“If I am correct that the Fed’s own actions are an important factor driving surprisingly low inflation and falling inflation expectations, the implication is that our policy should focus on supporting inflation to ensure that we are on track to return to our 2 percent target.  My preference would be not to raise rates again until we actually hit 2 percent core PCE inflation on a 12-month basis, unless we have seen a large drop in the headline unemployment rate signaling that we have used up remaining labor market slack, or a surprise increase in inflation expectations.”

 

Do you follow the logic?  If not, consider it confirmation that your brain hasn’t been turned to mush by what passes today as learned economic thought.

 

Federal Reserve President Kashkari’s Masterful Distractions

Indeed, these are the words of the true believer.  There is no consideration that the data might be garbage.  Kashkari likely never considered the possibility.  Instead, he goes about his dubious profession with the certainty of a carpenter hanging kitchen cabinets.  But unlike the carpenter, Kashkari doesn’t need to measure twice as to cut once.  He operates with unmatched precision.

Kashkari, without question, is a true believer in extreme economic intervention.  If you recall, as federal bailout chief, he functioned as the highly visible hand of the market.  In early 2009, he arrived at work each day with a smile and went about the business of rapidly dispersing Henry Paulson’s $700 billion of TARP funds to the government’s preferred corporations.  He did so under the pretense that he was destroying capitalism to save it.

Yet it is questionable work experience like this that allows a person to rise to the level of a Federal Reserve President.  Moreover, if Kashkari continues his zealous dedication to his craft, there is no reason he cannot ascend to Fed Chairman or Managing Director of the International Monetary Fund.  In fact, Jeffrey Gundlach believes Kashkari will be the next Chairman of the Federal Reserve.

The point is, Kashkari and his cohorts have aided and abetted the growth in public and private debt well beyond their serviceable limits.  They have debased the dollar to less than 5 percent of its former value and propagated bubbles and busts in real estate, stock markets, emerging markets, mining, oil and gas, and just about every other market there is.  At the same time, they’ve been remarkably successful at enriching private bankers.

 

They don’t dare call it a bubble… establishment rag “The Economist” notices that asset prices might be a tad elevated. Gee, we wonder how that happened! Could it be all that money printing? [PT]

 

Hence, the true believers that keep the charade going via pseudo academic distractions about inflation targets, headline unemployment, labor market slack, supply gluts and other aggregated nonsense, are promoted for running interference.  When it comes to being a tool for the big banks, Kashkari’s distractions are masterful.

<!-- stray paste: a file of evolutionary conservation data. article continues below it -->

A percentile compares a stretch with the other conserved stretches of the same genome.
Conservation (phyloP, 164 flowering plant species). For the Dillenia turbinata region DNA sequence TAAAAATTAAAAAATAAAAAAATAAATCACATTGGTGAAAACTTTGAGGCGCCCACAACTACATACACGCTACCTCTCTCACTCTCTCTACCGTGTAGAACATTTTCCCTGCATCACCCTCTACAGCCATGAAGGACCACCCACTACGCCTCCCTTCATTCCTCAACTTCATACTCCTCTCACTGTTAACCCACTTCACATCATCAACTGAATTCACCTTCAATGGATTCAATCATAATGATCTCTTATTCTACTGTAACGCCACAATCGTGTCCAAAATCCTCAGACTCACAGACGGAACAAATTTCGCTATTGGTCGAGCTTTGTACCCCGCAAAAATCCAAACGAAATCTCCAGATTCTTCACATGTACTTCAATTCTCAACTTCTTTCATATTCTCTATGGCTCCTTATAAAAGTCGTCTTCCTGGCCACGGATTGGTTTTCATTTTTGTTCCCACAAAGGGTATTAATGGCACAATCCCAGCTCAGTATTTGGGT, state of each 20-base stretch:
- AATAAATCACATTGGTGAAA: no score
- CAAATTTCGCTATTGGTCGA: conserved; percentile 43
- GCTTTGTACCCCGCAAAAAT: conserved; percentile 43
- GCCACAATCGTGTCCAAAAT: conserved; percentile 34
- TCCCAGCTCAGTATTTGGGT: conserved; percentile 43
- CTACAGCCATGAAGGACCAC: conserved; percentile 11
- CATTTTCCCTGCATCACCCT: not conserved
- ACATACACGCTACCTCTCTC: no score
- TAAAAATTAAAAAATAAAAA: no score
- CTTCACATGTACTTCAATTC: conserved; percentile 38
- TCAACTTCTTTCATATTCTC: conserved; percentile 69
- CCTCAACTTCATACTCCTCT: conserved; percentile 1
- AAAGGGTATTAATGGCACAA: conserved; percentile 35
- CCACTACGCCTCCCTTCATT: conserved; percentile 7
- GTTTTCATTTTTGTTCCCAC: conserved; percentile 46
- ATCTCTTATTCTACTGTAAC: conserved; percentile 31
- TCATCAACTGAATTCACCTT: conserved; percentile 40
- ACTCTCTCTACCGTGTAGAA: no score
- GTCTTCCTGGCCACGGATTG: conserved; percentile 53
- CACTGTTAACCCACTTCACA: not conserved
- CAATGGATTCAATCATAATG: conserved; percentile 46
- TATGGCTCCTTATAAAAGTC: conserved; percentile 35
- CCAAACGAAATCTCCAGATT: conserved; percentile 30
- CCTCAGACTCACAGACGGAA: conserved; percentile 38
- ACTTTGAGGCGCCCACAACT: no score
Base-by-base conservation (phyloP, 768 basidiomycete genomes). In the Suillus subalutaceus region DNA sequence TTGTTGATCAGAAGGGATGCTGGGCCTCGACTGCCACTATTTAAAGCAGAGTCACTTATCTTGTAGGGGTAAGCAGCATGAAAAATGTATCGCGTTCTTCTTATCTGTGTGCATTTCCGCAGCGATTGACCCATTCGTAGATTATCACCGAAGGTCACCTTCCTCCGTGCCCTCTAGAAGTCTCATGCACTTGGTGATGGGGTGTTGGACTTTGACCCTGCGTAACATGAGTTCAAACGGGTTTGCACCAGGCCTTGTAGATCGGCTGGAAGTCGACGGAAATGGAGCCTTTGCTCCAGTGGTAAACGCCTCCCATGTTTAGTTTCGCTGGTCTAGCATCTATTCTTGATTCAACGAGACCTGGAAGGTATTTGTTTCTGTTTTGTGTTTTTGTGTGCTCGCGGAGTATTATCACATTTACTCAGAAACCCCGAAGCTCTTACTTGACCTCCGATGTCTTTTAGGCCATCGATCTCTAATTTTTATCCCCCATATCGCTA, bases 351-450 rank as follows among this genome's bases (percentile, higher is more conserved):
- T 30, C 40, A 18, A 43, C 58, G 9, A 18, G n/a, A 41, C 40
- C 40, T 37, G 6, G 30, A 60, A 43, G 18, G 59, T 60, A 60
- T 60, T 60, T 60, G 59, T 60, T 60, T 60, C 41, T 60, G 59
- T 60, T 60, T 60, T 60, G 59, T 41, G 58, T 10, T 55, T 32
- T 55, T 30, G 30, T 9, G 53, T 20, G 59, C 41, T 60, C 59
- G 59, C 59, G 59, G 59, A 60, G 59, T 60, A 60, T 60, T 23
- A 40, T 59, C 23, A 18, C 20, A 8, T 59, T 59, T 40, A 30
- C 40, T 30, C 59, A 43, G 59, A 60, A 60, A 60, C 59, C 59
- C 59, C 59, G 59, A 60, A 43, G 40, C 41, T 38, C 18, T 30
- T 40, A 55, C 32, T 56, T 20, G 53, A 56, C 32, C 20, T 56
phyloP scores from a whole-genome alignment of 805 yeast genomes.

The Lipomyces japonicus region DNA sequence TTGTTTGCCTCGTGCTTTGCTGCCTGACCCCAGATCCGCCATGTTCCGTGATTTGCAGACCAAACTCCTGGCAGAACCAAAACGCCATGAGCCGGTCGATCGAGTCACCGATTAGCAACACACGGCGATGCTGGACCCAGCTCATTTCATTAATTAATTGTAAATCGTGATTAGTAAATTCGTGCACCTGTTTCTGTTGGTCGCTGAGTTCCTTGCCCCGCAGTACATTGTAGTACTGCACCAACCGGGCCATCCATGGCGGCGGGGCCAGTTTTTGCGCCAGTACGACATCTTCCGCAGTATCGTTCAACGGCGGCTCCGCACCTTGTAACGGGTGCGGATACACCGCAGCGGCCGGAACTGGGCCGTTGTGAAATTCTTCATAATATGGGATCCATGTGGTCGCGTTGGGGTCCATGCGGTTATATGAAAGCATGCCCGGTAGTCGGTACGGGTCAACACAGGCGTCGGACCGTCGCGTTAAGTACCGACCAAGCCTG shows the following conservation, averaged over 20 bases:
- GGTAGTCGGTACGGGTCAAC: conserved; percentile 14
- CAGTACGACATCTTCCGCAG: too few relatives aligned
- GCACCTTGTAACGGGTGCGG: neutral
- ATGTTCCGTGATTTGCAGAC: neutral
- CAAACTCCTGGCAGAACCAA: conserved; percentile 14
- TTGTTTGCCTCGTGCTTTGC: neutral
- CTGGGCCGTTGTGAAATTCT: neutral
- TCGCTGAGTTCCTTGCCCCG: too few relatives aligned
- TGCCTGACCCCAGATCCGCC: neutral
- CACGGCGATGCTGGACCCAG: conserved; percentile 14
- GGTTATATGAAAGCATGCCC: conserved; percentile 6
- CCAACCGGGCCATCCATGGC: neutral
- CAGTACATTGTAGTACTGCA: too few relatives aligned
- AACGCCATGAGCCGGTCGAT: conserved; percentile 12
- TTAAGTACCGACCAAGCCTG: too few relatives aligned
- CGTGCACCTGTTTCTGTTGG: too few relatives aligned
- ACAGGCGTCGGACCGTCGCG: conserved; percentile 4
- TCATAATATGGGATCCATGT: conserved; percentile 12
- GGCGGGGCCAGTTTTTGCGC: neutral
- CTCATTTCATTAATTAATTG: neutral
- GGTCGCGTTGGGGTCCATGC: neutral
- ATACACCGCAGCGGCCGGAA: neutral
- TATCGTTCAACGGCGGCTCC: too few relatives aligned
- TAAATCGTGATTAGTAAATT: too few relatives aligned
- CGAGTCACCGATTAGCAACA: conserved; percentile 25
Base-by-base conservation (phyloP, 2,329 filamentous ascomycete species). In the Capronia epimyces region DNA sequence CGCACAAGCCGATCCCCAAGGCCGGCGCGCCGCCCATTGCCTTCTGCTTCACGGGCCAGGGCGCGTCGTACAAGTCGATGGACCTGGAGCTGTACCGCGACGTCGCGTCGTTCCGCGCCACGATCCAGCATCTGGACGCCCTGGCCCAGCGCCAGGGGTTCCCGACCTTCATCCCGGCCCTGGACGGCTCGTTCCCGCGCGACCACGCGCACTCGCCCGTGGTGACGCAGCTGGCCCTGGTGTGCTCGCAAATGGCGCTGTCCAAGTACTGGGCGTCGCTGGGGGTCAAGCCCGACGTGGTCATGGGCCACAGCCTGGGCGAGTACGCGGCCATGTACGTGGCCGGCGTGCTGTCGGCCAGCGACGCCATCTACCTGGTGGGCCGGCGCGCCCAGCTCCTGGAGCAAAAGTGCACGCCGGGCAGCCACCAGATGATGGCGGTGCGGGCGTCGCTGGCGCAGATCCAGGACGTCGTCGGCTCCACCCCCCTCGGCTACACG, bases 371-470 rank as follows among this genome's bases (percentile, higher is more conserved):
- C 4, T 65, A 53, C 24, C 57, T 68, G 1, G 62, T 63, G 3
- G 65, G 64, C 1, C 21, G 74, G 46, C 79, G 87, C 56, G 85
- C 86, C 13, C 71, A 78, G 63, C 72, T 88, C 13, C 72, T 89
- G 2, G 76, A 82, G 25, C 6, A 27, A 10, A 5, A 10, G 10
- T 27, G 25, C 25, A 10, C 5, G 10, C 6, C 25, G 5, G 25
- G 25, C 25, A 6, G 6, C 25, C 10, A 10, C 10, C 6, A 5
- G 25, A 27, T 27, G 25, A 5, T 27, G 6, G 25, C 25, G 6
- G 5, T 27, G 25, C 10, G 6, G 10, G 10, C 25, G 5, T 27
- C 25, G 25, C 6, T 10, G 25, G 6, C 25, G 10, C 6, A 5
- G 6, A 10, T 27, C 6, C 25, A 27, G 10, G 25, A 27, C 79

Dulling the dollar – this Federal Reserve policy-induced vanishing act has gravely retarded economic growth and technological progress, enriched the already rich at the expense of the poor, and corroded the moral fabric of society. It is the reciprocal of the bubbles mentioned above. Call it a symptom of insidious plunder. We have no idea what’s supposed to be good about that. [PT] – click to enlarge.

 

Charts by: St. Louis Fed

 

Chart annotations and image captions by PT

 

Link to original: http://economicprism.com/federal-reserve-president-kashkaris-masterful-distractions/

 

MN Gordon is President and Founder of Direct Expressions LLC, an independent publishing company. He is the Editorial Director and Publisher of the Economic Prism – an E-Newsletter that tries to bring clarity to the muddy waters of economic policy and discusses interesting investment opportunities.

 

 
 

 
 

Dear Readers!

You may have noticed that our so-called “semiannual” funding drive, which started sometime in the summer if memory serves, has seamlessly segued into the winter. In fact, the year is almost over! We assure you this is not merely evidence of our chutzpa; rather, it is indicative of the fact that ad income still needs to be supplemented in order to support upkeep of the site. Naturally, the traditional benefits that can be spontaneously triggered by donations to this site remain operative regardless of the season - ranging from a boost to general well-being/happiness (inter alia featuring improved sleep & appetite), children including you in their songs, up to the likely allotment of privileges in the afterlife, etc., etc., but the Christmas season is probably an especially propitious time to cross our palms with silver. A special thank you to all readers who have already chipped in, your generosity is greatly appreciated. Regardless of that, we are honored by everybody's readership and hope we have managed to add a little value to your life.